Scott Beskid said he couldn't imagine a better job than the one he has had the past eight years: stay-at-home dad for his two boys, Nathan and John.
But now that the boys are getting older, Beskid said he has found some time to add another dimension to his busy life.
The former social worker took a giant leap into the world of business as a franchise owner of GameTruck, a fully furnished video game room that can be towed to homes for family parties or to day-care centers and schools for educational programs.
Beskid, who said one client called his trailer "a family room on steroids," launched his operation a month ago.
Thanks to some advertising, a lot of word of mouth and hours of cold calls to potential clients, Beskid put 13 parties under his belt in April.
He admits it has been an exciting, though scary, adventure for someone with no business background.
"It was a big investment, and I didn't know if it would work," Beskid said.
Adding to the challenge is having to educate people on exactly what he offers.
"You say 'patented mobile game video theater' and people have no clue what you mean," he said.
What it is
GameTruck is a customized, 33-foot-long wheelchair-accessible trailer pulled by a heavy-duty truck. Inside the climate-controlled trailer are six 3-D TVs connected to Wii and Xbox consoles. There is also one PlayStation, one XB Connect with room enough for dance games and a concession window that opens access to a seventh TV facing outside for some outdoor play beneath an awning.
Inside, large cushioned leather seats can be retracted if party-goers need room for more interactive games, like baseball. Up to 24 people can play inside at the same time, with up to another four on the outside-facing TV.
A large window allows parents to peek in and watch the fun if they don't want to go in and enjoy the activity themselves.
Parents can decide what games are available for the party, and Beskid puts the menu on the wall for gamers to choose.
"The parents are in control," Beskid said. "If the parents didn't want a certain game, the kids don't even know it's missing."
Beskid said GameTruck also serves as a mobile classroom of sorts. He already has lined up visits to two day-care centers.
Educational programming ranges from Planets and Popsicles, where preschoolers and adolescents can learn what it takes to be an astronaut, to opportunities for older kids to team up on physics challenges or run animation programs that let them create their own videos.
"I love the education component because it calls on my social work skills," Beskid said.
He also likes being able to control his own schedule so he can remain chief day-care provider for his sons, ages 7 and 9.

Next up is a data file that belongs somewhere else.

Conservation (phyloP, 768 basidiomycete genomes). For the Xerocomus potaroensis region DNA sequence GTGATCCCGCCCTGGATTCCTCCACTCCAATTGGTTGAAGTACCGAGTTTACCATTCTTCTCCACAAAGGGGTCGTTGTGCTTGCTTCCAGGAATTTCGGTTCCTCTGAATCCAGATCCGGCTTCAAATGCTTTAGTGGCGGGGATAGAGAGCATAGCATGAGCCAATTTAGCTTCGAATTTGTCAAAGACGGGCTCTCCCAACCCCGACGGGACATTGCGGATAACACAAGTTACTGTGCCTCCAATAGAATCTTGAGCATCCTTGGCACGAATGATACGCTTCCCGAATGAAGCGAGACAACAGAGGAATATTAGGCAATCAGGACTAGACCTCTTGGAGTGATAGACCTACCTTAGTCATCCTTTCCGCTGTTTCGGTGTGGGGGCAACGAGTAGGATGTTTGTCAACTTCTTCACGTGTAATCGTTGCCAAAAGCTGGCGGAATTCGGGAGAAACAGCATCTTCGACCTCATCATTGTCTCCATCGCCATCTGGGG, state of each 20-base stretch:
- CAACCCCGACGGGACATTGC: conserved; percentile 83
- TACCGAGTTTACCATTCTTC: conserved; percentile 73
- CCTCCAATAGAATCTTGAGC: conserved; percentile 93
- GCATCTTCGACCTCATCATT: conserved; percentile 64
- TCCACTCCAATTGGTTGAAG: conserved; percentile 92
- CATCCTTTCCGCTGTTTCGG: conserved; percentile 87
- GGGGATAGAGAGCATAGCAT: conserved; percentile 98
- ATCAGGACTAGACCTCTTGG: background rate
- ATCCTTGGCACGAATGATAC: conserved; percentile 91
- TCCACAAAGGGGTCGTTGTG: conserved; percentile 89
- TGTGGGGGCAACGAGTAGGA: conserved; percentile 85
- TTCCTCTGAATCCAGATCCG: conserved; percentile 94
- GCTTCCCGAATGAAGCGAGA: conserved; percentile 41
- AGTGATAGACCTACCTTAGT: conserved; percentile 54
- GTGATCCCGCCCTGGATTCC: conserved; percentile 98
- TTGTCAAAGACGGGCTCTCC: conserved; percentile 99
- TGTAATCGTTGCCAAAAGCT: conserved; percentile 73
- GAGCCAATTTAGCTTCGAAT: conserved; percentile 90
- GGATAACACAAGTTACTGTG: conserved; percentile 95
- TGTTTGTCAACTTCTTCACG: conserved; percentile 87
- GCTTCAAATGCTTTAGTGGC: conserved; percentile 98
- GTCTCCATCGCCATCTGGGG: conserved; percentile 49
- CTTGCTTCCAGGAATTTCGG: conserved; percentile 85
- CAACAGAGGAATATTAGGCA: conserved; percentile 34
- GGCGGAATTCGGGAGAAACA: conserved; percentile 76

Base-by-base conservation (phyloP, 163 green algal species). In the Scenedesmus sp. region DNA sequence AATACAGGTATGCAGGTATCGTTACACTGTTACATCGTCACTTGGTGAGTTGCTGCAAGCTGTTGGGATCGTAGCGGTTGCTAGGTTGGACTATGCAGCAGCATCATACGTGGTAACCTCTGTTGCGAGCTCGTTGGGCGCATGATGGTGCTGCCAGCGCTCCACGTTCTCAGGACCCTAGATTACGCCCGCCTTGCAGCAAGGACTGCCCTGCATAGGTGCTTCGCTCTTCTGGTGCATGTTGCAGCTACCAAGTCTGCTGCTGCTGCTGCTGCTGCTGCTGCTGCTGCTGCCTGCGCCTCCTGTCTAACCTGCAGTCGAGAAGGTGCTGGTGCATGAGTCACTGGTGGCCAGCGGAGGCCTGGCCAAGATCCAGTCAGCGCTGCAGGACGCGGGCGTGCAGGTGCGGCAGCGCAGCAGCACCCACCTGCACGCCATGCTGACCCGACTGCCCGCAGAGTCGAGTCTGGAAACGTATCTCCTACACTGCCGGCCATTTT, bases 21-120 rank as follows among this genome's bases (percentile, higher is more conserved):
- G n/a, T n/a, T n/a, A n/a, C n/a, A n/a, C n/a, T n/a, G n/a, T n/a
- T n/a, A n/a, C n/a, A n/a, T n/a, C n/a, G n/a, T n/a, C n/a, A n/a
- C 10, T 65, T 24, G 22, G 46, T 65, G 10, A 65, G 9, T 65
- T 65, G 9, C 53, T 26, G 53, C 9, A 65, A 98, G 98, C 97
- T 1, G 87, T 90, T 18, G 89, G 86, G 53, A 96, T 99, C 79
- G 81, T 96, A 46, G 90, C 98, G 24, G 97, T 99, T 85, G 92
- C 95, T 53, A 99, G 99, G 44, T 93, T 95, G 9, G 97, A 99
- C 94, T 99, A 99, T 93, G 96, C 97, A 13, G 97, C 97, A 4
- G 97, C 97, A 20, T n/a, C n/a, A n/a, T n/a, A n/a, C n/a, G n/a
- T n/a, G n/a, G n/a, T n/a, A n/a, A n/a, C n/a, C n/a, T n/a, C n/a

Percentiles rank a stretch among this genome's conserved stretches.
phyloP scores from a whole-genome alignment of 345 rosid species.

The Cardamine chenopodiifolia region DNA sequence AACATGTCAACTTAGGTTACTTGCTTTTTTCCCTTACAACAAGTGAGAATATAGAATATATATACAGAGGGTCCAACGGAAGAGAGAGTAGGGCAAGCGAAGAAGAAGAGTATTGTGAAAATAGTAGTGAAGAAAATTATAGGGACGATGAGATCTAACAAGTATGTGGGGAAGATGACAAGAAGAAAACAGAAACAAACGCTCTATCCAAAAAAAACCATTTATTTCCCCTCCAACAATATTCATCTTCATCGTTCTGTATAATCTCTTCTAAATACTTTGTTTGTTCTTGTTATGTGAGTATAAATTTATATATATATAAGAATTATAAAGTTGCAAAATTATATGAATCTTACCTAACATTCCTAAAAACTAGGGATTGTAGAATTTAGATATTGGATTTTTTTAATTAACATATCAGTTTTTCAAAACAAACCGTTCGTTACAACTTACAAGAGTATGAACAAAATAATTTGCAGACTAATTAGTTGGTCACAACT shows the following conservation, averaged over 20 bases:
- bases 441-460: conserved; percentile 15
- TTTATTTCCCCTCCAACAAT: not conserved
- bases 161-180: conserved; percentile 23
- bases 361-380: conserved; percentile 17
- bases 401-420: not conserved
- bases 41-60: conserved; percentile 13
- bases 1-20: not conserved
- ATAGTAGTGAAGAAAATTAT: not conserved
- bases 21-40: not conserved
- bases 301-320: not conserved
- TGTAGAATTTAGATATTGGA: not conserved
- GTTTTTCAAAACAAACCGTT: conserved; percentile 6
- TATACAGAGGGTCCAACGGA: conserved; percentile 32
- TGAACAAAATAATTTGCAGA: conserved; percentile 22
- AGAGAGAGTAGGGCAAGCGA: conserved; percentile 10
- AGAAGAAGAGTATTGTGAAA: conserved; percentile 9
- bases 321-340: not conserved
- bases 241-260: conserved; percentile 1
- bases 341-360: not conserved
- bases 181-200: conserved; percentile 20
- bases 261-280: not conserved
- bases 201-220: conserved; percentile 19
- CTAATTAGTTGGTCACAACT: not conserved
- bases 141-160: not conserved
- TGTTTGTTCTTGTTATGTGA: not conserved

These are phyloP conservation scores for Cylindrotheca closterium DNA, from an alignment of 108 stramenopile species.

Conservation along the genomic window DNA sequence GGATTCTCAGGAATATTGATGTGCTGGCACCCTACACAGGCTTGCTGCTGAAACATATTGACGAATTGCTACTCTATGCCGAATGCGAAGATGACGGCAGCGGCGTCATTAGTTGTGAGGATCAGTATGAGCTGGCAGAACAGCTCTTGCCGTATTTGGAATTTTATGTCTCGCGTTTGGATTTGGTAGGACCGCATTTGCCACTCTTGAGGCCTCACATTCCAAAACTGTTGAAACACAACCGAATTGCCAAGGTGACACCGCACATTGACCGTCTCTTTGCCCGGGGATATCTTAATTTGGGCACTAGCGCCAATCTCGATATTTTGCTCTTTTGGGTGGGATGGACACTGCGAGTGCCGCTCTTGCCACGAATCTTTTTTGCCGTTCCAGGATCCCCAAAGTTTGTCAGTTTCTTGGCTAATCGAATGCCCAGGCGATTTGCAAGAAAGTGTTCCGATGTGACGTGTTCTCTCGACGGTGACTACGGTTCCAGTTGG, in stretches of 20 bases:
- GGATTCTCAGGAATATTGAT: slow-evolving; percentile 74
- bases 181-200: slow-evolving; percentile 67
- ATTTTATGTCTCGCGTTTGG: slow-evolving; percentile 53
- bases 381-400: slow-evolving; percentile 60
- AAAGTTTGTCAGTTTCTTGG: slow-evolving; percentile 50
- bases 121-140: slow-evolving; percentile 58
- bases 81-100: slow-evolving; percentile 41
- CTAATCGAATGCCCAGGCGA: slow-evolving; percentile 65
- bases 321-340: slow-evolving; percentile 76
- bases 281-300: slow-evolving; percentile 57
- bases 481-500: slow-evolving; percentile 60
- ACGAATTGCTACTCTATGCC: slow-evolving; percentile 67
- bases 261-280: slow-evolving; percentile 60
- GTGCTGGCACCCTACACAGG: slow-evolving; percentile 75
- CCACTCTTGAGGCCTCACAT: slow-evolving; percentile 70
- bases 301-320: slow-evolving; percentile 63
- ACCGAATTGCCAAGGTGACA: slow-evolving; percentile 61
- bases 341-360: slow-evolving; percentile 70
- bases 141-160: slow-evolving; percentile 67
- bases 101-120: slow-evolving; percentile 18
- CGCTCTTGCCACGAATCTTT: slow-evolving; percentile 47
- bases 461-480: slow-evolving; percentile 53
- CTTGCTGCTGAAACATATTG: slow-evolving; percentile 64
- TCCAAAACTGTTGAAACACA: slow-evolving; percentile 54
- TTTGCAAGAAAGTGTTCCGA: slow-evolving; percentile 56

When Beskid and his wife, Tina, started a family, Scott cut back to part-time hours while Tina, an accountant, remained at her job full time.
But even working part time, social workers can be called to work at a moment's notice, and it can be challenging to respond with a baby at home. So Scott decided to devote full-time attention to their home and sons.
Tina Beskid took advantage of job opportunities that moved the family around for a few years -- including some time in Mississippi, where "it's a foreign idea that a man would want to stay home to take care of the kids," Beskid said.
He admits there were uncomfortable moments, but "I can small talk just as good as anyone else," he said, and he soon won over Southern moms who at first weren't sure of what to make of him.
Eight years later, it has become far more acceptable to be a stay-at-home dad, Beskid said.
"Dads always say, 'You have the coolest job,'ââ‚¬‰" Beskid said. And they're right, although Beskid said he is always quick to remind them that the job includes cleaning, doing laundry, keeping doctor's appointments and making three meals a day.
"I don't think they always realize what's involved, what their own wives are doing every day," he said.
Finding a franchise
Last year, Beskid's long-unused social worker's license was coming up for renewal. He had to decide whether to bother.
That's when he started looking into a business opportunity that would allow him to still have squirt gun fights and throw footballs to his boys on summer afternoons.
He and Tina looked at lots of franchise options, from senior care to food to handyman services, before settling on GameTruck.
Because families use the truck on weekends, and day-cares and schools can use it during the week, he knows the job "may turn into a full-time one for me," he said, "but I'll always be able to run it from home, and I'll always know my schedule in advance."
Scott Novis, founder and chief executive of GameTruck, said his idea for the business was born in 2004, when he held a birthday party for his son at a pizza arcade -- what a comedian once quipped was the equivalent of "casinos for kids."
Novis started thinking how kids could drop a $50 bill in an arcade playing 10- and 20-year-old games; he thought of the trend toward more kids playing their own videos from home.
"But the desire to play together has never abated," Novis said.
So Novis said he "envisioned creating some kind of living room where there were no barriers to play, but it had to be portable, something we could easily take to people's [homes]."
Today, GameTruck has 82 units owned by 65 franchisees serving 50 major metropolitan areas. With only one other GameTruck in this state, "there is tremendous opportunity in Ohio," Novis said.
"Ohio is a great state with amazing people and strong families that love their kids. I would love to see us grow more in that area," he said.
GameTruck can be rented Monday through Thursday for two hours for $275. Friday through Sunday, it rents for $325. Discounted rates are available for longer rentals.
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